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Archive for the ‘On The Road’ Category

Look at those wriggingly fresh mopani worms plucked right from a tree in the African bush. (Photograph by Marius Coetzee; Check out more of his stunning wildlife photography at: www.mariuscoetzeeafricanphotography.blogspot.com/. )

When I asked my South African friends to suggest a recipe I might share on the blog I had no idea I would have to eat worms not once, but TWICE! For some Africans mopani worms (really more like caterpillars since they turn into butterflies) are a delicacy, for others they are a common, tasty nosh, especially yummy during a night of drinking. My friend Sam told me I would love them.

Here are the worms in dehydrated form. First the gooshy centers are squeezed out, then the carcass is salted and dried. The crunchy buggers have a briney and musty taste. After the flavor dissipates, you are left with a sensation that I imagine is very similar to chewing bark.

Dried mopani worms go best with World Cup viewing and cold beer, preferably Castle.

Mopani worms are more than bar food: Sam says the most delectable way to eat them is rehydrated and flavored with tomatoes and chiles.

While rehydrating the worms in a cup of boiling water, saute onions, chiles and tomatoes in olive oil.

Let those worms plump up while the tomato mixture softens.

Add the tomato mixture to the worms and stir.

Cooked, the worms are more flavorful and meaty – the rehydration process plumps them up a lot. Still, you’ve got to love to gnaw if you go for mopani worms.

You only live once!

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Years ago, during a stay in London, I had a memorable meal at Roast, which overlooks Bourough Market, the foodie mecca of farmers’ market stalls and specialty food and drink vendors.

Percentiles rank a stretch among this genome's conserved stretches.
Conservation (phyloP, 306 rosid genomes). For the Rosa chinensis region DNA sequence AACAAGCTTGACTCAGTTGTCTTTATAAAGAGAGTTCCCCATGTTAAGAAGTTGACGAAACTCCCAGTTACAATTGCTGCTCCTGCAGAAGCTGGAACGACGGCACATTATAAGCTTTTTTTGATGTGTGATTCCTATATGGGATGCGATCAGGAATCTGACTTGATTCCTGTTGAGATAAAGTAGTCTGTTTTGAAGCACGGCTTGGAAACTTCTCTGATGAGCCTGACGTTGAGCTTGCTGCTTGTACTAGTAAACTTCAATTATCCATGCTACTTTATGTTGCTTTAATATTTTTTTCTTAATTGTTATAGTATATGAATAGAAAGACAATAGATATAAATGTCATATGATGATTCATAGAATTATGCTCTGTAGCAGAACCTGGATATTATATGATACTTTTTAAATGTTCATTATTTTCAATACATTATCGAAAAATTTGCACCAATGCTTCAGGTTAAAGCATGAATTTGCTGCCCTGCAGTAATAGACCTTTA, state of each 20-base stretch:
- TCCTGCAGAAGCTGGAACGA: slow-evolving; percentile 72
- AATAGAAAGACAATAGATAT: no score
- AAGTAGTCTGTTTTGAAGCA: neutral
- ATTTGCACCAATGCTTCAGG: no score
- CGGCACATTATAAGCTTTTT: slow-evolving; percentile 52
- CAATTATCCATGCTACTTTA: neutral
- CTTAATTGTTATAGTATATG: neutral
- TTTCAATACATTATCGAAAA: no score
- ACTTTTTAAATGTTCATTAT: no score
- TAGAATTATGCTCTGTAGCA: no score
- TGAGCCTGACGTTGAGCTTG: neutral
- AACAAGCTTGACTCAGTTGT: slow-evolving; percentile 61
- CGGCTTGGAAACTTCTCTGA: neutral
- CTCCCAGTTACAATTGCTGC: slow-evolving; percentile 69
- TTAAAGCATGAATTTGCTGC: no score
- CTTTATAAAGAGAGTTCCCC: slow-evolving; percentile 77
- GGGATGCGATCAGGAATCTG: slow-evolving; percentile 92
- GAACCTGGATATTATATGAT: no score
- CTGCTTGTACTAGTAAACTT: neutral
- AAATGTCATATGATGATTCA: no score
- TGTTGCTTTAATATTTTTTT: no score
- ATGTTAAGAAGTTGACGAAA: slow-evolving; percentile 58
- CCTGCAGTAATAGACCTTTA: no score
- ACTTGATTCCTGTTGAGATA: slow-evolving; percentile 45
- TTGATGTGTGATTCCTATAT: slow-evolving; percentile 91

Leaving Roast, I spied a chalkboard sign advertising chorizo, rocket (arugula) and paquillo pepper sandwiches. The stand was closed but I did not forget the craving that sign ignited in my traveler’s belly.

This week I was again in London and on the trail of that sandwich, which had since achieved Oz-like status in my memory: Does the sandwich actually exist? Did I dream this sandwich?

My quest landed me back at Bourough Market where, after a few laps through the stalls, looking for people with smiles on their faces and chorizo grease on their brows, I had yet to rediscover the sandwich of my fantasy. Until, in another’s grip, I spotted what looked pretty close to the image concocted in my mind and pled, “Where did you get that sandwich?”

It was wonderful. Maybe I will call this the London Traveler’s Sandwich, close cousin to the Hitchhiker Sandwich.

LONDON TRAVELER’S SANDWICH

Make a sandwich out of:

1) Two slices of grilled ciabatta  or ciabatta-like bread, drizzled with olive oil.

2) One or two spicy andouille sausage(s) cut in half and grilled well. *A note about the sausage: The chorizo used in the Bourough Market original is neither the soft Mexican nor the hard Spanish variety. After consulting with a master of flavor and good judgment, my Uncle David, I offer his suggestion to substitute andouille sausage. It will give the right consistency and spice.

3) Arugula

4) Roasted Red Peppers

I guarantee this is a great alternative to typical grilling fare this summer. Beach, picnic, backyard, cricket tourney. Yes, please. And not bad with a batch of Erin’s refreshing drink suggestions. Not bad at all.

Some scenes from Bourough Market….

EAT HERE:

St. John Bar and Restaurant

Fergus Henderson’s nose-to-tail dining temple promises you a great meal. The space is a one-time smokehouse, turned Marxism Today headquarters, turned hip bar/bakery/restaurant.

What else can you ask for?: A lively, inviting place to linger over a delicious meal. And shhhhhh!!!!…I spied my favorite, favorite, favorite film director dining and doodling on his paper tablecloth.

Don’t Miss –

Roast Bone Marrow with Parsley Salad

Braised Rabbit

Madeleines baked to order and served warm from the oven. Heaven.

Take-away madeleines make a great midnight snack.


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